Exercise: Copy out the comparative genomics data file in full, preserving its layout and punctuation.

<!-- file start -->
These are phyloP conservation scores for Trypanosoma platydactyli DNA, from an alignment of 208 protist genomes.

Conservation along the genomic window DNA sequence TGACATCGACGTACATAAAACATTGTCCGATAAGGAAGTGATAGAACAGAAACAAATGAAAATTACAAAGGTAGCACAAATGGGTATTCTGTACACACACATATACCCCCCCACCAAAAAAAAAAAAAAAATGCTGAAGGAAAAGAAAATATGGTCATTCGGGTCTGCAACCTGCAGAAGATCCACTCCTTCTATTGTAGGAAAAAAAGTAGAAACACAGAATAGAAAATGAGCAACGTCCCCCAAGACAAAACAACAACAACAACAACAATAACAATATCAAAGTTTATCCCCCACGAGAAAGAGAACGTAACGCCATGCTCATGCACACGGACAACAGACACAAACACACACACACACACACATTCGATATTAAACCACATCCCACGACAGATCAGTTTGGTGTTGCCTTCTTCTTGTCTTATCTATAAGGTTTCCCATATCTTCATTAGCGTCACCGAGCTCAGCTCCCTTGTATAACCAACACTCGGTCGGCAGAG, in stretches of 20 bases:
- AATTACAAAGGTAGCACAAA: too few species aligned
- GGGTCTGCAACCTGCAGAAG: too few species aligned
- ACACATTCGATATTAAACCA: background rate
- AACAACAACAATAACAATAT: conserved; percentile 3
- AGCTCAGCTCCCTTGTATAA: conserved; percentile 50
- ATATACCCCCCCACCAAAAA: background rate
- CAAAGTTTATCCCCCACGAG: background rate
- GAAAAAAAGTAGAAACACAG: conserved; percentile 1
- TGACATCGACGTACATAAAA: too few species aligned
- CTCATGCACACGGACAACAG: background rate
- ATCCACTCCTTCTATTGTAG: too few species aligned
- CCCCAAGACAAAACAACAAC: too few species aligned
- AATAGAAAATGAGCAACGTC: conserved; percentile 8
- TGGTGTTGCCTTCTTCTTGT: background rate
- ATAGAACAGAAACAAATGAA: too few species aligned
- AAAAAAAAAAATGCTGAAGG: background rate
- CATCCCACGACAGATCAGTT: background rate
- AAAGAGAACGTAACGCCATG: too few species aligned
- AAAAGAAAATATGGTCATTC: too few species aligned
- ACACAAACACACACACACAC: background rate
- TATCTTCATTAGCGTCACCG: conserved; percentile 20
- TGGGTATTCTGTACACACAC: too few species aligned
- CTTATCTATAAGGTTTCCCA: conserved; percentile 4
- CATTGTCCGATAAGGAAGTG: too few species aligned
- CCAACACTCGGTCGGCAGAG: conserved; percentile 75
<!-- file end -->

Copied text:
These are phyloP conservation scores for Trypanosoma platydactyli DNA, from an alignment of 208 protist genomes.

Conservation along the genomic window DNA sequence TGACATCGACGTACATAAAACATTGTCCGATAAGGAAGTGATAGAACAGAAACAAATGAAAATTACAAAGGTAGCACAAATGGGTATTCTGTACACACACATATACCCCCCCACCAAAAAAAAAAAAAAAATGCTGAAGGAAAAGAAAATATGGTCATTCGGGTCTGCAACCTGCAGAAGATCCACTCCTTCTATTGTAGGAAAAAAAGTAGAAACACAGAATAGAAAATGAGCAACGTCCCCCAAGACAAAACAACAACAACAACAACAATAACAATATCAAAGTTTATCCCCCACGAGAAAGAGAACGTAACGCCATGCTCATGCACACGGACAACAGACACAAACACACACACACACACACATTCGATATTAAACCACATCCCACGACAGATCAGTTTGGTGTTGCCTTCTTCTTGTCTTATCTATAAGGTTTCCCATATCTTCATTAGCGTCACCGAGCTCAGCTCCCTTGTATAACCAACACTCGGTCGGCAGAG, in stretches of 20 bases:
- AATTACAAAGGTAGCACAAA: too few species aligned
- GGGTCTGCAACCTGCAGAAG: too few species aligned
- ACACATTCGATATTAAACCA: background rate
- AACAACAACAATAACAATAT: conserved; percentile 3
- AGCTCAGCTCCCTTGTATAA: conserved; percentile 50
- ATATACCCCCCCACCAAAAA: background rate
- CAAAGTTTATCCCCCACGAG: background rate
- GAAAAAAAGTAGAAACACAG: conserved; percentile 1
- TGACATCGACGTACATAAAA: too few species aligned
- CTCATGCACACGGACAACAG: background rate
- ATCCACTCCTTCTATTGTAG: too few species aligned
- CCCCAAGACAAAACAACAAC: too few species aligned
- AATAGAAAATGAGCAACGTC: conserved; percentile 8
- TGGTGTTGCCTTCTTCTTGT: background rate
- ATAGAACAGAAACAAATGAA: too few species aligned
- AAAAAAAAAAATGCTGAAGG: background rate
- CATCCCACGACAGATCAGTT: background rate
- AAAGAGAACGTAACGCCATG: too few species aligned
- AAAAGAAAATATGGTCATTC: too few species aligned
- ACACAAACACACACACACAC: background rate
- TATCTTCATTAGCGTCACCG: conserved; percentile 20
- TGGGTATTCTGTACACACAC: too few species aligned
- CTTATCTATAAGGTTTCCCA: conserved; percentile 4
- CATTGTCCGATAAGGAAGTG: too few species aligned
- CCAACACTCGGTCGGCAGAG: conserved; percentile 75